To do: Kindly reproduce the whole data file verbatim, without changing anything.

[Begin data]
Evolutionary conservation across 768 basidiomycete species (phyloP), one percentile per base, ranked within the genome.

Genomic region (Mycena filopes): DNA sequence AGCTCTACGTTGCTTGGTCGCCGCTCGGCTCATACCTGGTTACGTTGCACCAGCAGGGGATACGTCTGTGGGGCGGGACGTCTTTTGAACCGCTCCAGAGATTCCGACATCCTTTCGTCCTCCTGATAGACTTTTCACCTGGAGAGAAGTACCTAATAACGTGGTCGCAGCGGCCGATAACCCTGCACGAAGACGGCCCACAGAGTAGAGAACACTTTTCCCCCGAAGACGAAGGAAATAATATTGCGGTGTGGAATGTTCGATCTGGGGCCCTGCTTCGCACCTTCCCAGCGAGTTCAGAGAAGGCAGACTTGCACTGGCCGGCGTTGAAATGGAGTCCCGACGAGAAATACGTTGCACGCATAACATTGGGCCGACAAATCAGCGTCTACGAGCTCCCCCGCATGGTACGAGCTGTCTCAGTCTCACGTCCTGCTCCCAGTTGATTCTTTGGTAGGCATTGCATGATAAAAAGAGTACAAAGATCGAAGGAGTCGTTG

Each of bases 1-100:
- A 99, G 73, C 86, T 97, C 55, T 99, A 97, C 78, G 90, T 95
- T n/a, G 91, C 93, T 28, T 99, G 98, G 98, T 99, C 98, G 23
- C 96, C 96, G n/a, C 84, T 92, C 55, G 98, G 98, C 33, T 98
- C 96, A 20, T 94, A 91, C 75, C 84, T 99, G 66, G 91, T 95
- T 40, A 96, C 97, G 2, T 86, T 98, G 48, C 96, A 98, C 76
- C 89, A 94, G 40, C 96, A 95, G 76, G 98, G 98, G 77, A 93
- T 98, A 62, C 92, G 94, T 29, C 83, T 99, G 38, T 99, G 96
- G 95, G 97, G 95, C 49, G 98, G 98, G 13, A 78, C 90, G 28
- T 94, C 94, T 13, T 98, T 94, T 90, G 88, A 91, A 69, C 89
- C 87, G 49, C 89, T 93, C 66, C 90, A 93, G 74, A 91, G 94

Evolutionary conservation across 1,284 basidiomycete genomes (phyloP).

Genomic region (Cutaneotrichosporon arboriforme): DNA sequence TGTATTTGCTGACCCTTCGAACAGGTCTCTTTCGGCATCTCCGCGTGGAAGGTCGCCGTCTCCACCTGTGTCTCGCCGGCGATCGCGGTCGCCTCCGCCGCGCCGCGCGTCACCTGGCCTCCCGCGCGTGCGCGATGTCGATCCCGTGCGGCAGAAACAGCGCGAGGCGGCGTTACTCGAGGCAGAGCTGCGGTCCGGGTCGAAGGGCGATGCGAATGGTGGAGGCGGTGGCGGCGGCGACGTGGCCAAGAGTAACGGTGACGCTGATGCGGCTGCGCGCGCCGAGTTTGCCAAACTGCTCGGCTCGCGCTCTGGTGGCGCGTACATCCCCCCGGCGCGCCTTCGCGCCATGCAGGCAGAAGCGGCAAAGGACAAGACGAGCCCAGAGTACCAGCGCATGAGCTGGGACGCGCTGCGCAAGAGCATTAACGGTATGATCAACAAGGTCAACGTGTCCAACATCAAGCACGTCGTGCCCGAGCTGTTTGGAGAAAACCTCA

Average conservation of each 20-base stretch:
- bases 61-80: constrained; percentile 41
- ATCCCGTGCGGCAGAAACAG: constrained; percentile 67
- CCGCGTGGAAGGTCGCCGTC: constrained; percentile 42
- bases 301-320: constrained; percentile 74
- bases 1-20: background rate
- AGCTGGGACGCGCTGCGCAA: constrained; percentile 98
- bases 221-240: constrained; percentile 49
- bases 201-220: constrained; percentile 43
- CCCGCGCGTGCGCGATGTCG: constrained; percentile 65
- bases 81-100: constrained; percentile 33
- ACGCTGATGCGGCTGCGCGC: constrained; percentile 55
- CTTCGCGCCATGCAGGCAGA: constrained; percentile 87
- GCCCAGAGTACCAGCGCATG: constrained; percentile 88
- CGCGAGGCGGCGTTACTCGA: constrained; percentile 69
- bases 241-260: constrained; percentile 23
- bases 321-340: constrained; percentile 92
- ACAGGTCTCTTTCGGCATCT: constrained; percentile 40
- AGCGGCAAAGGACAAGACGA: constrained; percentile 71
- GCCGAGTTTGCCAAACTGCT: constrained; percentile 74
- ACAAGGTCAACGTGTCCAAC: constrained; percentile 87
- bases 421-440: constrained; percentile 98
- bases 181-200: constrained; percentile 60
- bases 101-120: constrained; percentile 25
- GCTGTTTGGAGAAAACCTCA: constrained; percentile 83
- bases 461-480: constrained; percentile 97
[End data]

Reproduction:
Evolutionary conservation across 768 basidiomycete species (phyloP), one percentile per base, ranked within the genome.

Genomic region (Mycena filopes): DNA sequence AGCTCTACGTTGCTTGGTCGCCGCTCGGCTCATACCTGGTTACGTTGCACCAGCAGGGGATACGTCTGTGGGGCGGGACGTCTTTTGAACCGCTCCAGAGATTCCGACATCCTTTCGTCCTCCTGATAGACTTTTCACCTGGAGAGAAGTACCTAATAACGTGGTCGCAGCGGCCGATAACCCTGCACGAAGACGGCCCACAGAGTAGAGAACACTTTTCCCCCGAAGACGAAGGAAATAATATTGCGGTGTGGAATGTTCGATCTGGGGCCCTGCTTCGCACCTTCCCAGCGAGTTCAGAGAAGGCAGACTTGCACTGGCCGGCGTTGAAATGGAGTCCCGACGAGAAATACGTTGCACGCATAACATTGGGCCGACAAATCAGCGTCTACGAGCTCCCCCGCATGGTACGAGCTGTCTCAGTCTCACGTCCTGCTCCCAGTTGATTCTTTGGTAGGCATTGCATGATAAAAAGAGTACAAAGATCGAAGGAGTCGTTG

Each of bases 1-100:
- A 99, G 73, C 86, T 97, C 55, T 99, A 97, C 78, G 90, T 95
- T n/a, G 91, C 93, T 28, T 99, G 98, G 98, T 99, C 98, G 23
- C 96, C 96, G n/a, C 84, T 92, C 55, G 98, G 98, C 33, T 98
- C 96, A 20, T 94, A 91, C 75, C 84, T 99, G 66, G 91, T 95
- T 40, A 96, C 97, G 2, T 86, T 98, G 48, C 96, A 98, C 76
- C 89, A 94, G 40, C 96, A 95, G 76, G 98, G 98, G 77, A 93
- T 98, A 62, C 92, G 94, T 29, C 83, T 99, G 38, T 99, G 96
- G 95, G 97, G 95, C 49, G 98, G 98, G 13, A 78, C 90, G 28
- T 94, C 94, T 13, T 98, T 94, T 90, G 88, A 91, A 69, C 89
- C 87, G 49, C 89, T 93, C 66, C 90, A 93, G 74, A 91, G 94

Evolutionary conservation across 1,284 basidiomycete genomes (phyloP).

Genomic region (Cutaneotrichosporon arboriforme): DNA sequence TGTATTTGCTGACCCTTCGAACAGGTCTCTTTCGGCATCTCCGCGTGGAAGGTCGCCGTCTCCACCTGTGTCTCGCCGGCGATCGCGGTCGCCTCCGCCGCGCCGCGCGTCACCTGGCCTCCCGCGCGTGCGCGATGTCGATCCCGTGCGGCAGAAACAGCGCGAGGCGGCGTTACTCGAGGCAGAGCTGCGGTCCGGGTCGAAGGGCGATGCGAATGGTGGAGGCGGTGGCGGCGGCGACGTGGCCAAGAGTAACGGTGACGCTGATGCGGCTGCGCGCGCCGAGTTTGCCAAACTGCTCGGCTCGCGCTCTGGTGGCGCGTACATCCCCCCGGCGCGCCTTCGCGCCATGCAGGCAGAAGCGGCAAAGGACAAGACGAGCCCAGAGTACCAGCGCATGAGCTGGGACGCGCTGCGCAAGAGCATTAACGGTATGATCAACAAGGTCAACGTGTCCAACATCAAGCACGTCGTGCCCGAGCTGTTTGGAGAAAACCTCA

Average conservation of each 20-base stretch:
- bases 61-80: constrained; percentile 41
- ATCCCGTGCGGCAGAAACAG: constrained; percentile 67
- CCGCGTGGAAGGTCGCCGTC: constrained; percentile 42
- bases 301-320: constrained; percentile 74
- bases 1-20: background rate
- AGCTGGGACGCGCTGCGCAA: constrained; percentile 98
- bases 221-240: constrained; percentile 49
- bases 201-220: constrained; percentile 43
- CCCGCGCGTGCGCGATGTCG: constrained; percentile 65
- bases 81-100: constrained; percentile 33
- ACGCTGATGCGGCTGCGCGC: constrained; percentile 55
- CTTCGCGCCATGCAGGCAGA: constrained; percentile 87
- GCCCAGAGTACCAGCGCATG: constrained; percentile 88
- CGCGAGGCGGCGTTACTCGA: constrained; percentile 69
- bases 241-260: constrained; percentile 23
- bases 321-340: constrained; percentile 92
- ACAGGTCTCTTTCGGCATCT: constrained; percentile 40
- AGCGGCAAAGGACAAGACGA: constrained; percentile 71
- GCCGAGTTTGCCAAACTGCT: constrained; percentile 74
- ACAAGGTCAACGTGTCCAAC: constrained; percentile 87
- bases 421-440: constrained; percentile 98
- bases 181-200: constrained; percentile 60
- bases 101-120: constrained; percentile 25
- GCTGTTTGGAGAAAACCTCA: constrained; percentile 83
- bases 461-480: constrained; percentile 97